On November 26, the Internal Revenue Services (IRS) released three ACA rules: the Additional Medicare Tax Rule, which increases Medicare contributions from individuals who make more than $200,000 annually and married couples filing jointly making more than $250,000 by 0.9 percent on income above that amount; the Health Insurance Providers Fee Rule, which details which health insurers will be subject to these fees in 2014; and the Net Income Investment Tax Rules (also a product of the ACA), which also requires high-income earners to assist in paying for the ACA’s health insurance expansion.
CMS announced the launch of a direct enrollment pilot program with 16 issuers of qualified health plans in Texas, Florida and Ohio in an effort to sign up consumers. The pilot will allow insurance companies to sign people up for ACA coverage directly, circumventing HealthCare.gov.
On November 25, HHS released a proposed rule outlining various options under consideration to implement President Obama's allowance for insurance policies to extend cancelled plans even if they do not meet the ACA's requirements for an additional year. The proposed rule seeks input on risk pool program modifications.
On December 6, CMS proposed a new timeline for the implementation of meaningful use for the Medicare and Medicaid EHR Incentive Programs, and the Office of the National Coordinator for Health Information Technology (ONC) proposed a new approach for updating ONC's certification regulations. The revised timeline extends Stage 2 through 2016 and has Stage 3 beginning in 2017 for those providers that have completed at least two years in Stage 2.
On November 27, CMS released the 2014 Medicare physician payment rates and policies for 2014, including a major proposal to support care management outside the routine office interaction. The physician payment rates represent significant reductions that would go into effect if Congress does not step in to change the SGR formula, or halt the cuts temporarily.
On November 27, CMS released a final calendar year 2015 hospital outpatient and ambulatory surgical centers (ASC) payment rule that CMS says will give hospitals and ASCs new flexibility to lower outpatient facility cost and strengthen the long-term financial stability of Medicare. The rule merges five outpatient codes into one for hospital clinic visits and increases hospital outpatient payment by 1.7 percent. Additionally, it establishes an encounter-based payment for certain device-related procedures, but unlike the proposed rule delays this until 2015.
AT THE WHITE HOUSE
President Obama and his administration, congressional Democrats and other outside allies of the ACA launched a coordinated campaign on December 3 to reboot ACA publicity and encourage participation. The White House has scheduled three weeks of ACA promotion events and activities. In a kickoff speech on December 3, Obama touted the benefits of the Affordable Care Act, as part of an effort to reframe the narrative around the health law after the website repairs.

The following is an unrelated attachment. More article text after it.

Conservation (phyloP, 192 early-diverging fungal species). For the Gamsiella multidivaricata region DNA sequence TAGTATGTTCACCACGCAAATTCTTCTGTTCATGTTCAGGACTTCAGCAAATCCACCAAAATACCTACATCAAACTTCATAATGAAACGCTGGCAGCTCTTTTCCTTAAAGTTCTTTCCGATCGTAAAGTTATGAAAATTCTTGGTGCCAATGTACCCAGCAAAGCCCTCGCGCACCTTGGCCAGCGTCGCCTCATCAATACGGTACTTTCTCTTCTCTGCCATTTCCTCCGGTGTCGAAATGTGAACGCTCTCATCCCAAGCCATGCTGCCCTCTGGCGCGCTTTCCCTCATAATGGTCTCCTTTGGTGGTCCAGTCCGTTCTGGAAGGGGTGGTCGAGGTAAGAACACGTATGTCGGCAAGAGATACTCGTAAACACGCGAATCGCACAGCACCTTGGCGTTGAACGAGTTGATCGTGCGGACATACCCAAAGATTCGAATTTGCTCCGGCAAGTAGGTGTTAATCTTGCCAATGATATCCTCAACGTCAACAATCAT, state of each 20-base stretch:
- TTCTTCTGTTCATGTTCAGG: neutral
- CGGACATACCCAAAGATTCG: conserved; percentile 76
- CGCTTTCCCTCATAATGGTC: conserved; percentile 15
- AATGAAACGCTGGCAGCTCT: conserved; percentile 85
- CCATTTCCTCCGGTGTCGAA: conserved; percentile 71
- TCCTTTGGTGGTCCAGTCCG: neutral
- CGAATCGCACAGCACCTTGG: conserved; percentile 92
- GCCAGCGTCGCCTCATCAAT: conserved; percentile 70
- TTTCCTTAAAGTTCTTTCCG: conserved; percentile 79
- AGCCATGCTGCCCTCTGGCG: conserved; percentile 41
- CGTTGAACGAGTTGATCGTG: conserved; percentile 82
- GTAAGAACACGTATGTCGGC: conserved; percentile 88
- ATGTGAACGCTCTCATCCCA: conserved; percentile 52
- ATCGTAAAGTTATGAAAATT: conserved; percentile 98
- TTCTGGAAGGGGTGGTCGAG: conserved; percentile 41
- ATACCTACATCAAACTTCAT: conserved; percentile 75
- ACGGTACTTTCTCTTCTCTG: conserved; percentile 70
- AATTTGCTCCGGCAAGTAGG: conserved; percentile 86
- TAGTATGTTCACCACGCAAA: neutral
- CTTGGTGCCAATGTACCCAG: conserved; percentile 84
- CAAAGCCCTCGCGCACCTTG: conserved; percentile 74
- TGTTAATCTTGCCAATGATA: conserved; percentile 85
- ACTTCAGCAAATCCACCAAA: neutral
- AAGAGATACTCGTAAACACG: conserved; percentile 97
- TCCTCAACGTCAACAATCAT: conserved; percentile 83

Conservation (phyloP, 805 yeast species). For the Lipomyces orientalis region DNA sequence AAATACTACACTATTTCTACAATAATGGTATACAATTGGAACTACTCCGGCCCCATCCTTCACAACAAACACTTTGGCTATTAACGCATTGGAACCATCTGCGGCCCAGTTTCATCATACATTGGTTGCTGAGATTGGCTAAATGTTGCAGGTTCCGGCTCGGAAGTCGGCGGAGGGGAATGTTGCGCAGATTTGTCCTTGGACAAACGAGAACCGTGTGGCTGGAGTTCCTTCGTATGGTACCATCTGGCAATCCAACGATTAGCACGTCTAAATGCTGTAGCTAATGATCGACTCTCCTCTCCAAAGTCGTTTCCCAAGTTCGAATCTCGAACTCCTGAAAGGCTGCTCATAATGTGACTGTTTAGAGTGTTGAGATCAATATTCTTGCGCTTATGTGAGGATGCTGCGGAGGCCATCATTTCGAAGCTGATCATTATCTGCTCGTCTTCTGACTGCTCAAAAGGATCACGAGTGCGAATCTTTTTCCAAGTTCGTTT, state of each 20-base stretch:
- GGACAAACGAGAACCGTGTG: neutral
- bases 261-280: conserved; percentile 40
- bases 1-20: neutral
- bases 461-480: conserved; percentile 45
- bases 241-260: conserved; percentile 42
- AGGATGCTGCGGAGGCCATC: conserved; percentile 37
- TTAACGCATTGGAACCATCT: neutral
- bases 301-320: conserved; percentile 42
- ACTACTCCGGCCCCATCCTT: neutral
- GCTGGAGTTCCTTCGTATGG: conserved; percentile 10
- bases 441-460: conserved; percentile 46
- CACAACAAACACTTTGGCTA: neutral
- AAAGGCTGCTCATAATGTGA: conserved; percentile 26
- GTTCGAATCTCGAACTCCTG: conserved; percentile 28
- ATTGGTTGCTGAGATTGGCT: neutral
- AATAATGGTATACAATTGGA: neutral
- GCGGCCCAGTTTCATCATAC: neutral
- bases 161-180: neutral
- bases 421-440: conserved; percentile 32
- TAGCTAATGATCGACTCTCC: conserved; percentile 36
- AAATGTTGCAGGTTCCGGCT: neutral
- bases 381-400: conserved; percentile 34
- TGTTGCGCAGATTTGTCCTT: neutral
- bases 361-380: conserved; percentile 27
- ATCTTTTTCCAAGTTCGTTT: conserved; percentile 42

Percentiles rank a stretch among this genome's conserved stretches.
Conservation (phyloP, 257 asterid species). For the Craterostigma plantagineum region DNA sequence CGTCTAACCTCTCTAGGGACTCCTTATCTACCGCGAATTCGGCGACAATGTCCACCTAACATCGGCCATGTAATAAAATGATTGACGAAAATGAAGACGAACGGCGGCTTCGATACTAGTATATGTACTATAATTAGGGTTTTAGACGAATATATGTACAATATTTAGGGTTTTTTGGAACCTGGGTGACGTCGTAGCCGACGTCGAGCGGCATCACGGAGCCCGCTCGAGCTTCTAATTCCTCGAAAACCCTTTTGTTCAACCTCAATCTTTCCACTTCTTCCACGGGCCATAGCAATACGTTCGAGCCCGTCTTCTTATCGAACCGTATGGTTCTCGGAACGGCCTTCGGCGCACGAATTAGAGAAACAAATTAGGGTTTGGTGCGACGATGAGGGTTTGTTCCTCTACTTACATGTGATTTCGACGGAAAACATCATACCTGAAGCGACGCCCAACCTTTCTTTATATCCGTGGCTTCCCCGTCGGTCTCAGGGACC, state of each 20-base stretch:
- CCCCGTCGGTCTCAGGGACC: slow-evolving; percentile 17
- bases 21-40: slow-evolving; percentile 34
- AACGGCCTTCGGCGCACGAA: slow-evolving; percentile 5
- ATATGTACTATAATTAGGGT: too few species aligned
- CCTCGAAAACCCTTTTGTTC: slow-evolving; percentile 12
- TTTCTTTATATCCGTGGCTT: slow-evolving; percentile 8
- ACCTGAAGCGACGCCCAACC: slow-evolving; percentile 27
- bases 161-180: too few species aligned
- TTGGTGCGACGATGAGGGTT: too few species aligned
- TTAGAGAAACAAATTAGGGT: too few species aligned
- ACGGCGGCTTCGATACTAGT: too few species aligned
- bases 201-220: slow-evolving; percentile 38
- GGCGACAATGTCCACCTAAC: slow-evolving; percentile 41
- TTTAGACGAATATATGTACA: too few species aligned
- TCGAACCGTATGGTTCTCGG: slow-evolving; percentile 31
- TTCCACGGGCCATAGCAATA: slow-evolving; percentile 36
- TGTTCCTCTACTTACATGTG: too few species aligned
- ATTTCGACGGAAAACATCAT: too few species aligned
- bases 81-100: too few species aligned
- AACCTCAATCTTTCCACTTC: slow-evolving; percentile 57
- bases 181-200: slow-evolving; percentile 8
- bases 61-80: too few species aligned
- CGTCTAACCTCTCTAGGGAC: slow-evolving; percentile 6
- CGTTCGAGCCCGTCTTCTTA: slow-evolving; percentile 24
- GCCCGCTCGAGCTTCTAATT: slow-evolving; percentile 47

On November 26, representatives from the major physician lobbying groups met at the White House with Chris Jennings and Jeanne Lambrew to discuss various exchange issues, including that new ACA insurance plans only offer limited provider networks and low reimbursement rates for doctors, which could lead to many of those who are enrolled not having access to care despite their insurance.
IN THE STATES
On December 6, Pennsylvania Gov. Tom Corbett’s administration posted key details from the proposal it plans to submit to the federal government mid-January to cover the state’s Medicaid expansion population. Corbett’s proposal is similar to the one submitted by Arkansas and approved by the federal government, using federal funds to cover costs through a private insurance exchange system created under the ACA, instead of expanding Medicaid rolls. Additionally, the plan proposes that recipients pay modest monthly premiums and that working-age recipients be engaged in a job search in order to qualify.
The enrollment numbers released by HHS show that 2,207 Pennsylvanians enrolled in health insurance coverage in October.
On November 26, Pennsylvania Insurance Commissioner Michael Consedine said Pennsylvania’s state insurance department will follow the White House’s request to allow insurers to extend existing individual policies by a year.
On December 3, Idaho Governor Butch Otter announced that he would like insurers to extend canceled plans and other non-complying non-grandfathered plans as allowed for by President Obama’s proposed administrative fix.
The District of Columbia’s new insurance commissioner announced on November 27 that the D.C. insurance department would not pursue the White House’s proposal to allow consumers to keep canceled insurance policies an extra year.
On December 2, the director of Oregon’s health insurance exchange, Rocky King, stepped down on medical leave not providing information on whether he would be back. King led the exchange project in his state for almost two years, and it still does not function properly; however, it is predicted to be operational later this month.
IN THE COURTS
The Supreme Court has agreed to hear two private companies’ challenges to the Affordable Care Act’s contraception mandate. The Court is expected to hear the cases in March and issue a decision by June, Sebelius v. Hobby Lobby Stores, Inc., and a similar suit brought by Conestoga Wood Specialties Corp. The White House then released a statement on November 26 calling the requirement that private companies provide contraceptive coverage “lawful and essential to women’s health.” The Supreme Court declined to review the case of Liberty University, which would have required the Court to review the constitutionality of the ACA’s employer mandate for a second time.
On December 3, the U.S. District Court in Washington heard a case on whether the ACA provides for federal premium subsidies for people buying insurance through the federally facilitated exchanges in the 36 states that did not set up their own exchanges. Three private employer and four individual taxpayer plaintiffs argued that the way the ACA was drafted – consumers are eligible for federal tax credits when they buy through an exchange “established by the state” – only those buying coverage through state-run exchanges are permitted to receive subsidies. If the plaintiffs were to be successful in their challenge, millions of people in the states with federal exchanges could be denied government subsidies to assist them in paying for health insurance.